Norton Utilities Version 2.0 by Symantec
Reviewed by Laurence Fenn
What used to be the essential software for fixing your hard disc problems when first released in 1982 (Norton's Disc Doctor) has now been updated for Windows 95 and added to in this suite of utilities labelled as The Expert's Choice To Solve Today's Computer Problems. The system requirements are an IBM PC or compatible, Windows 95, 486 DX or higher processor, 8Mb of RAM, 31Mb of hard disc space, double speed CD-ROM, sound card (optional) and a 256 colour VGA or better video. Installation from the CD-ROM is fairly quick, with a check for any previous versions of Norton Utilities. Strangely enough Crash Guard comes on two floppy discs, along with a third as your emergency disc. Now the emergency disc I can understand, because you can only boot up from a hard disc or floppy (you can't boot your system up from a CD-ROM), but I can't understand why the Crash Guard program isn't on the CD. Mind you it only mentioned on a sticker on the box, and not in the manual, so may have been only included as a recent extra.
There are a total of fifteen programs included, with four additions since the last version. As with all Symantec products, it includes LiveUpdate, an automated process to download upgrades via your modem, without the need to search for FTP or web sites.
Norton System Doctor - shows indicators for CPU used %, disc free space, defragmentation on hard disc, disk integrity, memory, image of hard disc, rescue, LiveUpdate, Virus defs, Virus scan. New enhancements include Internet Speedometer, which monitors favourite Internet sites and tells users if now is a good time to visit; SMART Sensor, which warns users before their drives fail; and Memory Sensor, which assures sufficient memory levels for safe operation and guides users to the solution if the levels drop too low. The SMART sensor only works on IDE drives that include this self-monitoring feature. Includes the Norton Anti-Virus checking system.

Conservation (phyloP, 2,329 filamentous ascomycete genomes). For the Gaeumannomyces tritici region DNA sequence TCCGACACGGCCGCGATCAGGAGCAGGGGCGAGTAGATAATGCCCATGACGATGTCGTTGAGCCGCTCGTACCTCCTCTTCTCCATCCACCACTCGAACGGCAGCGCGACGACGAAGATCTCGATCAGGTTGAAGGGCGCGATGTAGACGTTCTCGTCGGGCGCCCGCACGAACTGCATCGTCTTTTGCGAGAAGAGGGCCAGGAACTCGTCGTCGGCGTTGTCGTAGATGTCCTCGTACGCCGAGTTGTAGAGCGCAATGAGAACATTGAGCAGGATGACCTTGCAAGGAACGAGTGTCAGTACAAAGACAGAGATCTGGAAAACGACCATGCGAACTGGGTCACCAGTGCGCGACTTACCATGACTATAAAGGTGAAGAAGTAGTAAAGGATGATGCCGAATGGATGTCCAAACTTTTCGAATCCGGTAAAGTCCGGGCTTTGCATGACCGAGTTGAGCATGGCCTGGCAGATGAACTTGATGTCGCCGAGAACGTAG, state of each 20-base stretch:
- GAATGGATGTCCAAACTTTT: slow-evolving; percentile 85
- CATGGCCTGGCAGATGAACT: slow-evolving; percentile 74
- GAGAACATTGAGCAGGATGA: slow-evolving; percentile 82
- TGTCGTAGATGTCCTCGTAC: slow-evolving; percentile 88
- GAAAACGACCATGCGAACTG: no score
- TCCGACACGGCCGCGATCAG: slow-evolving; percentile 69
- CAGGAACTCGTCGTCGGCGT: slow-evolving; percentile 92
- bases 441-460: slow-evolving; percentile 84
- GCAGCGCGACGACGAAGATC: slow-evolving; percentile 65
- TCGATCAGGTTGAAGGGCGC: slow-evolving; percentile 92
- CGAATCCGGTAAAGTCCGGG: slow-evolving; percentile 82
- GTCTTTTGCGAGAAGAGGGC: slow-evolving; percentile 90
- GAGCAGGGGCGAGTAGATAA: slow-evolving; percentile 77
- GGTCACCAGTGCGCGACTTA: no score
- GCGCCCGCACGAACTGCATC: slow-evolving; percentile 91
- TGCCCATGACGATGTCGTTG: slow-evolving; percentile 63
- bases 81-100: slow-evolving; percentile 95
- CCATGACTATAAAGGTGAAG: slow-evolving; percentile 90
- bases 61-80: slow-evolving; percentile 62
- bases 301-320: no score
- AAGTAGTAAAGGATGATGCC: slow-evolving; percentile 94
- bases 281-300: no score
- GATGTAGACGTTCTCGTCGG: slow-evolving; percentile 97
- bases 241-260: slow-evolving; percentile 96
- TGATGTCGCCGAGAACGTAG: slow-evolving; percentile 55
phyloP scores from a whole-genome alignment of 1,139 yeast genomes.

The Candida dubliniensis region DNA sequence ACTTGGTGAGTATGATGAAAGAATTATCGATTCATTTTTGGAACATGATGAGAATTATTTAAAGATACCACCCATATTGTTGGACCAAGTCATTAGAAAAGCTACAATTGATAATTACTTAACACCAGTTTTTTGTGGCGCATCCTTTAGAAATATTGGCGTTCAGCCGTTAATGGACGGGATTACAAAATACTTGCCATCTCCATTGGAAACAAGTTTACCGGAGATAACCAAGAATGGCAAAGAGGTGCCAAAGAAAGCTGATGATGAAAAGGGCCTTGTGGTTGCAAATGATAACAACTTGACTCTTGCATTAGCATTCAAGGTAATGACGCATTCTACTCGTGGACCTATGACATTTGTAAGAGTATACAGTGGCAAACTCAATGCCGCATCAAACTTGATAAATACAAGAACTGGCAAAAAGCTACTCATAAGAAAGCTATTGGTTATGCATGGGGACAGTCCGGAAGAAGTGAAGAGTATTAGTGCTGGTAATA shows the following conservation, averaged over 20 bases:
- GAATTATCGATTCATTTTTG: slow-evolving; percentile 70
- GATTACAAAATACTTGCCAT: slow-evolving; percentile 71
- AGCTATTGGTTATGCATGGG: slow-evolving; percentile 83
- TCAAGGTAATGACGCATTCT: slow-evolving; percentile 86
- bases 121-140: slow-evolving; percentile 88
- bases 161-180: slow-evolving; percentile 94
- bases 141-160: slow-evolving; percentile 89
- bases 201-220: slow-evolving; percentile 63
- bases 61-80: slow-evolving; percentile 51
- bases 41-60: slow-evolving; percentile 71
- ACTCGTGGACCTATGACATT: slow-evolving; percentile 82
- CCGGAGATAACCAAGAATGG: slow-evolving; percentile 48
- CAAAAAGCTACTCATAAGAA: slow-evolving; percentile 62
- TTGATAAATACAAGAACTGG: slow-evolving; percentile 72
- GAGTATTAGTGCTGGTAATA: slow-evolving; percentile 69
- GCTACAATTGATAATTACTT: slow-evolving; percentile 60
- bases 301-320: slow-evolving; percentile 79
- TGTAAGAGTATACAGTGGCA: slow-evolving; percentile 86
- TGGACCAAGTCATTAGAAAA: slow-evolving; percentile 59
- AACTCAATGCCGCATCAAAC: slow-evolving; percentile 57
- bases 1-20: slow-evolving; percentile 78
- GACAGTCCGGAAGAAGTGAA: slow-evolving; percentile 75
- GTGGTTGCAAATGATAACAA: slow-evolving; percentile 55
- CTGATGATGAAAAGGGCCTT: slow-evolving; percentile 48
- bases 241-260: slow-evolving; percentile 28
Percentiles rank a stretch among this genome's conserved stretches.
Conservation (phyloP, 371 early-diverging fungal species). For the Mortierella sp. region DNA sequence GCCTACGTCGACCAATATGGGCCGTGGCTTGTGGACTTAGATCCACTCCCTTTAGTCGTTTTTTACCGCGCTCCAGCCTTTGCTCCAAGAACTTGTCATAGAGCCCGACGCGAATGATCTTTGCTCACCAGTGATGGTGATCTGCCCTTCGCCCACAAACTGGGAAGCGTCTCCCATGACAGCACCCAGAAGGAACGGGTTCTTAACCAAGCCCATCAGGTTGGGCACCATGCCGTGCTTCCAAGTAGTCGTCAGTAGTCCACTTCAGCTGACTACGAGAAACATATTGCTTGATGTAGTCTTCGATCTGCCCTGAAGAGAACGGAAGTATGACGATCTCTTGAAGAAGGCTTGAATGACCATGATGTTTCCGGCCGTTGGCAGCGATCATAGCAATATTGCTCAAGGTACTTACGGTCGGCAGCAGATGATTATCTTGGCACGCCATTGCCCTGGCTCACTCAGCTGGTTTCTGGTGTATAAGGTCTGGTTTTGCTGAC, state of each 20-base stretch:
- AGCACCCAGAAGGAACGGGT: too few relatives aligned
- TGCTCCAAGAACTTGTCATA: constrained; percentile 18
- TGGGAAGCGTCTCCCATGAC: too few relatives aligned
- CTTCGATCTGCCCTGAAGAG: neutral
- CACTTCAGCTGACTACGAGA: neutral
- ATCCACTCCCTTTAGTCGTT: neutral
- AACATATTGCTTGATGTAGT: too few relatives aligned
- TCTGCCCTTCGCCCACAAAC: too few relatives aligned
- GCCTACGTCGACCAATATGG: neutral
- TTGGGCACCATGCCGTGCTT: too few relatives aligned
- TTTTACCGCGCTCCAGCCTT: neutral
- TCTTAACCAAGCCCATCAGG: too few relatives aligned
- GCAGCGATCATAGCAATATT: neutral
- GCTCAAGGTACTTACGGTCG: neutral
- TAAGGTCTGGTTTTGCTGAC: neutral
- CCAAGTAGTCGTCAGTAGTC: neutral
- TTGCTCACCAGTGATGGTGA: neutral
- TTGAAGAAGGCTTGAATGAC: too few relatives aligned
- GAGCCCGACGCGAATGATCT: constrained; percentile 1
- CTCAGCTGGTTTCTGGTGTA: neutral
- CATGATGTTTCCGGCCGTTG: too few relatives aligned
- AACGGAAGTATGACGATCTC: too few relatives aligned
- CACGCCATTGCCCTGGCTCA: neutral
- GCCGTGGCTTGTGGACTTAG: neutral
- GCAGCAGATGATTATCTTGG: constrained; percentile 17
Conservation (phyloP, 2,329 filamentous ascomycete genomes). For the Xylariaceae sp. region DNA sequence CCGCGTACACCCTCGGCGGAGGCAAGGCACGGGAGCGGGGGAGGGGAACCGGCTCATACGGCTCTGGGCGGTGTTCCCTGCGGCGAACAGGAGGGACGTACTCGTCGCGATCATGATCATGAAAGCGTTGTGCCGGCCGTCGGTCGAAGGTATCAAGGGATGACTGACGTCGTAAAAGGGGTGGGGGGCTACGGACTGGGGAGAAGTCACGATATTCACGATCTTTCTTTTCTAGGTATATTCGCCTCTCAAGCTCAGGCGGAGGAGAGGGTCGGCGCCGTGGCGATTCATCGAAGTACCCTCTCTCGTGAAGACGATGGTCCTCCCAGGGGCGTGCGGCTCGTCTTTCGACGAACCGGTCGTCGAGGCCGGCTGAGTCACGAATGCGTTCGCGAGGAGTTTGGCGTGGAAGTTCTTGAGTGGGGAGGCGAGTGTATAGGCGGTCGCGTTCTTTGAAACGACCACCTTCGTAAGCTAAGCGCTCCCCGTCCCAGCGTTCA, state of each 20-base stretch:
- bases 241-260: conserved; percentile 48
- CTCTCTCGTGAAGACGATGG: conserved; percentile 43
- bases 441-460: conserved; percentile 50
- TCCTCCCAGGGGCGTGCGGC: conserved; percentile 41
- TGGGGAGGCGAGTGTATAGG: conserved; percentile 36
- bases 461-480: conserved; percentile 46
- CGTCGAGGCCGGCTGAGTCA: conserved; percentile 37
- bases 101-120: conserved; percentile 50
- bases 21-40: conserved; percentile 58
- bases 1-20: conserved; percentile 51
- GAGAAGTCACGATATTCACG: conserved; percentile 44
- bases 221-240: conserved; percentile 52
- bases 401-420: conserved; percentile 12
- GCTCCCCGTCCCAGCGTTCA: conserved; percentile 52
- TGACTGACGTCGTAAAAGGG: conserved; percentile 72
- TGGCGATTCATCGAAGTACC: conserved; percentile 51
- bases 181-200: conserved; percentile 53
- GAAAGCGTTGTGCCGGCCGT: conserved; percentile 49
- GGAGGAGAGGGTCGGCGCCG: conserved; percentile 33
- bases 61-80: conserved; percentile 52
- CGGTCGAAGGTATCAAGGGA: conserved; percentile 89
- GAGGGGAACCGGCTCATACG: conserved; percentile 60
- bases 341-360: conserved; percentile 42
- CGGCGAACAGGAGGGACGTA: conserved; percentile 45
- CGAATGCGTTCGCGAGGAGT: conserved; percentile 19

Norton Protection - enhances the recycle bin by protecting overwritten files, files deleted from a windows application, and files deleted from a DOS box. I noticed a problem of not enough memory to change icon when running Netscape (and nothing else), on a machine with 24Mb and 70Mb virtual memory.
Rescue Disk - similar to windows start up disc, you can create a boot up disc and rescue disc that can format a drive, make a disc bootable, partition hard disc, recover erased files, unformat a disc, and contains a disk editor, disk doctor and norton diagnostics.
Image - saves the disk boot record, fats, and root directory info.
Norton Disk Doctor - repair partition tables, fats, boot records, directory structures, surface errors. Optional choice of midi file/wav playing whilst diagnosing!
Unerase Wizard - recovers deleted files whether protected in the recycle bin or under norton protection. If you load a document to make changes and save it with the same name instead of a new one, this can recover the original file.
Norton Registry Tracker - monitors registry keys, autoexec.bat and config.sys files, win.ini, system.ini any other ini files, windows and system folders or any other folder or file. It can take a snapshot before installation to view changes made, effectively an uninstaller program, like CleanSweep.
Norton File Compare - use with above to compare files side by side.